Chinese coast guard sailors brandishing knives, an axe and other weapons clashed with Philippine naval vessels near a strategic reef in the South China Sea, dramatic new footage released by Manila showed.

The clash took place Monday as Philippine forces attempted to resupply marines stationed on a derelict warship, the Sierra Madre, deliberately grounded atop the disputed Second Thomas Shoal, Manila said.

It was the latest in a series of escalating confrontations between Chinese and Philippine ships in recent months as Beijing steps up efforts to push its claims to the disputed area.

Fresh footage of the confrontation released late Wednesday by the Philippine military showed small boats crewed by Chinese sailors shouting, waving knives and using sticks to hit an inflatable boat as a siren blares.

The Philippines military said the axe-wielding sailor had "threatened to injure" a Filipino soldier, while others were "explicitly threatening to harm" Filipino troops.

A Filipino sailor lost a thumb in the incident, which saw the Chinese coast guard confiscate or destroy Philippine equipment including guns, according to the Philippine military.

Manila's footage of the clash stands in stark contrast to photos released by Beijing's state media on Wednesday, which did not show Chinese forces wielding weapons.

Beijing has insisted that its coast guard behaved in a "professional and restrained" way during the confrontation and claimed "no direct measures" were taken against Filipino personnel.

But in a clip shared by Manila, a Chinese sailor standing on the deck of one of the boats can be clearly seen waving an axe.

Another clip shows a Chinese coast guard sailor violently striking the inflatable boat with a stick. A second man can also be seen stabbing the boat with a knife.

"The (Chinese coast guard) personnel then began hurling rocks and other objects at our personnel," Manila said.

"They also slashed the (inflatable boats), rendering them inoperable."

The Filipino sailors, clad in brown camouflage with helmets and vests, are not carrying weapons in the clips.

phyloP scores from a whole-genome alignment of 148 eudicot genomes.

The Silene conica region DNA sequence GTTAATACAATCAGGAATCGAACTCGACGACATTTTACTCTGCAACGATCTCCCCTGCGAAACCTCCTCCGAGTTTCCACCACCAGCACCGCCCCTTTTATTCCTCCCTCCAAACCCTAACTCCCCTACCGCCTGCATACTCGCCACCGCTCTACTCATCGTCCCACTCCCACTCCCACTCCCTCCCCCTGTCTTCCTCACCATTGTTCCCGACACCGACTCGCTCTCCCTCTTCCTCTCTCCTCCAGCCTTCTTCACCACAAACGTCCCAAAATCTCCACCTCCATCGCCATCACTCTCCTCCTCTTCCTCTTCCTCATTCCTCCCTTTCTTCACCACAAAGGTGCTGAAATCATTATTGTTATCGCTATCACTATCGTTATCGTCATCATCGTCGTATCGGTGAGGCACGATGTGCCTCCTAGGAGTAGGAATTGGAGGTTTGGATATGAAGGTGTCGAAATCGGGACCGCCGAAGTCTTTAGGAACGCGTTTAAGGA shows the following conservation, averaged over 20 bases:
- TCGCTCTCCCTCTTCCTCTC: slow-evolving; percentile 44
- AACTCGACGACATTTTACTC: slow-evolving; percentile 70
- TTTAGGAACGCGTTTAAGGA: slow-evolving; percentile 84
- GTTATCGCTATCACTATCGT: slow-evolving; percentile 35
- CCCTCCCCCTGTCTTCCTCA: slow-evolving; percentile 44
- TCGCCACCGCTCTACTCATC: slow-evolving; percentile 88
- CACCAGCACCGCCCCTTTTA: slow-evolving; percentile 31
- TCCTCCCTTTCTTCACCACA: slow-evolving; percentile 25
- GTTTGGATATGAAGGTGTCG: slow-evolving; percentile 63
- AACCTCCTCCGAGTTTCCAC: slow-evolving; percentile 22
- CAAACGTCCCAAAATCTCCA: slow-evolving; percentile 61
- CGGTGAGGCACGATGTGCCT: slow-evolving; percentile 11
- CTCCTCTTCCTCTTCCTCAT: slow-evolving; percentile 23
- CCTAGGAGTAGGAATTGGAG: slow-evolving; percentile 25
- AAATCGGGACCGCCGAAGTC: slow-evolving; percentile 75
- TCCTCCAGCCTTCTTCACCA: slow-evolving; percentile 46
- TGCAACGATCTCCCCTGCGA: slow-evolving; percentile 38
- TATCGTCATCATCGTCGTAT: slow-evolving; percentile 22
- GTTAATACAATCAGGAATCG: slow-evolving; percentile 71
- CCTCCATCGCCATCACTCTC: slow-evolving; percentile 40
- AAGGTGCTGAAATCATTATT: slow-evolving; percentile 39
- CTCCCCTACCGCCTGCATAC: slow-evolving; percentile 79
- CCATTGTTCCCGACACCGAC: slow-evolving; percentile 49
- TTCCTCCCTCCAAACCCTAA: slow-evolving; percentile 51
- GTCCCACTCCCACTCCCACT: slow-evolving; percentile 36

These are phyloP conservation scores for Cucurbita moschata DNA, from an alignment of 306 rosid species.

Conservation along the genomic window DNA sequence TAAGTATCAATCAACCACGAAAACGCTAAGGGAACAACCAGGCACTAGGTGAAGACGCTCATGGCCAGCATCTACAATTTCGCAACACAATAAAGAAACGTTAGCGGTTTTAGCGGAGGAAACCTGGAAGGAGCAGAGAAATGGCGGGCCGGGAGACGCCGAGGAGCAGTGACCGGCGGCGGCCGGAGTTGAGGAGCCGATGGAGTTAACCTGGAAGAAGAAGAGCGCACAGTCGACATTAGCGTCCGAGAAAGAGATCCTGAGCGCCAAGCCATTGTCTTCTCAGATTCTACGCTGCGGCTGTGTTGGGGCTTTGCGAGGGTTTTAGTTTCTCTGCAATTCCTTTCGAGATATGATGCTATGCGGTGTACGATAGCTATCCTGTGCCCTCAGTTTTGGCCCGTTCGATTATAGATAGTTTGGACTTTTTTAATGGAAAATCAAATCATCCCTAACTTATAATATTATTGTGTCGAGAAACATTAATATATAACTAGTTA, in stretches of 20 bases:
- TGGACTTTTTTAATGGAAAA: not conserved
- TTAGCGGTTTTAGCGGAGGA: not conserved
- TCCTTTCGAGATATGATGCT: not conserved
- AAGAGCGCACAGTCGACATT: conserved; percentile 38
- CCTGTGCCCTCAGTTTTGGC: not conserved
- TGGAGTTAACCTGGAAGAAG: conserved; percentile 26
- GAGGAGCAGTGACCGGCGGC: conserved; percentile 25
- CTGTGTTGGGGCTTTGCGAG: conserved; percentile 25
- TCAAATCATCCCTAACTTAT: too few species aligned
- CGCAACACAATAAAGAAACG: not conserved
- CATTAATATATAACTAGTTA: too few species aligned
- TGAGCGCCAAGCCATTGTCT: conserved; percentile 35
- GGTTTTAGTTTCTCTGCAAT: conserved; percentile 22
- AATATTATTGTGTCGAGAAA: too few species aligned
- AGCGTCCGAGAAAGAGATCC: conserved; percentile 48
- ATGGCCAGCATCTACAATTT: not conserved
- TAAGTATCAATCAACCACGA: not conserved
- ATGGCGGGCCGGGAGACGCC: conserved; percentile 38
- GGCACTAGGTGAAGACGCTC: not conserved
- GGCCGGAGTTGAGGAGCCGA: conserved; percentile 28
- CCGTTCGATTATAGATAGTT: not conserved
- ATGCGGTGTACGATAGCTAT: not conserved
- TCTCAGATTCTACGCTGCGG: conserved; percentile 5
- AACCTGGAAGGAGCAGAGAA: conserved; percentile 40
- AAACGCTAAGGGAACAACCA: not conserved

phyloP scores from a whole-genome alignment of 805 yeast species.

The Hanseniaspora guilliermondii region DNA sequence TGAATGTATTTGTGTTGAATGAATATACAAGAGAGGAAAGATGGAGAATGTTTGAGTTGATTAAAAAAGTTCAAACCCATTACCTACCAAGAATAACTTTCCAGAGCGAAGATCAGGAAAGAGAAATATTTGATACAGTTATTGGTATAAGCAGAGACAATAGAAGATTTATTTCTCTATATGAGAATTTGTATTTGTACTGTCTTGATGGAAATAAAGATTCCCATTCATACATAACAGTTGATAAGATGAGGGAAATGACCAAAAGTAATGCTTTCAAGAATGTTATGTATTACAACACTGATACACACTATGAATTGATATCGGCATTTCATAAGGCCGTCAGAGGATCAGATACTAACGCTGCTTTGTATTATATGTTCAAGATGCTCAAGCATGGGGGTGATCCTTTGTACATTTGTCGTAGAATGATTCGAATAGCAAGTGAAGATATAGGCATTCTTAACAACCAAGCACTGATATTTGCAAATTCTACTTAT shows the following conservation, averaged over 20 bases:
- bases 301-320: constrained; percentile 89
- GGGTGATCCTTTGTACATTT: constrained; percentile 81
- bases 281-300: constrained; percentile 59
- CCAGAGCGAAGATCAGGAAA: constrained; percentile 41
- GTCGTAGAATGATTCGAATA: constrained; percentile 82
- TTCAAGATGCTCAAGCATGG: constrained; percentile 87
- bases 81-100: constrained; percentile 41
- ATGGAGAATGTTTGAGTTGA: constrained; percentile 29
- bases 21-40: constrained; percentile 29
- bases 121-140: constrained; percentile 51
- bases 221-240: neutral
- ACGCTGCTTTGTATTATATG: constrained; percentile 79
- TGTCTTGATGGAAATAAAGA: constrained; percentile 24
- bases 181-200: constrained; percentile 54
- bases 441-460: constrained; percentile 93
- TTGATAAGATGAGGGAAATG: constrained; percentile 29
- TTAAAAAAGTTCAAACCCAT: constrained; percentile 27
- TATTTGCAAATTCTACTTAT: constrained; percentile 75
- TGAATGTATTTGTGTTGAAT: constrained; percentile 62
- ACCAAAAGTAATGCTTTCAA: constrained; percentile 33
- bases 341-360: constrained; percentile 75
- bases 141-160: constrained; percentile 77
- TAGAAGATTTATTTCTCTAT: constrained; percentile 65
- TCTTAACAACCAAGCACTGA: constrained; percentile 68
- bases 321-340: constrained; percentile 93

"Amidst this violent confrontation, the CCG (Chinese coast guard) also deployed tear gas, intensifying the chaos and confusion, while continuously blaring sirens to further disrupt communication," the caption said.

Philippine military chief General Romeo Brawner said Wednesday the outnumbered Filipino crew had been unarmed and had fought with their "bare hands".

In one clip, a voice speaking Tagalog can be heard saying someone had "lost a finger".

Manila has accused Beijing of an "act of piracy" against its forces.

It has demanded the return of items "looted" by the Chinese side, including seven guns, and reparations for the damaged equipment.

Perilous' Situation

Analysts say Beijing is escalating confrontations with the Philippines in a bid to push it out of the South China Sea.

The US has said that "an armed attack" against Philippine public vessels, aircraft, armed forces and coastguard anywhere in the South China Sea would invoke a mutual defense treaty between the two countries.

In a call Wednesday with Philippine counterpart Enrique A. Manalo, US Secretary of State Antony Blinken "emphasized that the (China's) actions undermine regional peace and stability", according to the State Department.

They also "underscored the United States' ironclad commitments to the Philippines under our Mutual Defence Treaty", Blinken said.

And one analyst told AFP this week's clashes "brought us perilously close" to a situation in which that treaty would be invoked.

"The Philippines will likely need to continue resupply missions to the Sierra Madre, one way or another," Duan Dang, a Vietnam-based maritime security analyst, said.

"Backing down and accepting Beijing's terms regarding these operations would mean relinquishing sovereign rights within its Exclusive Economic Zone," he added.

(With Inputs From International Agencies)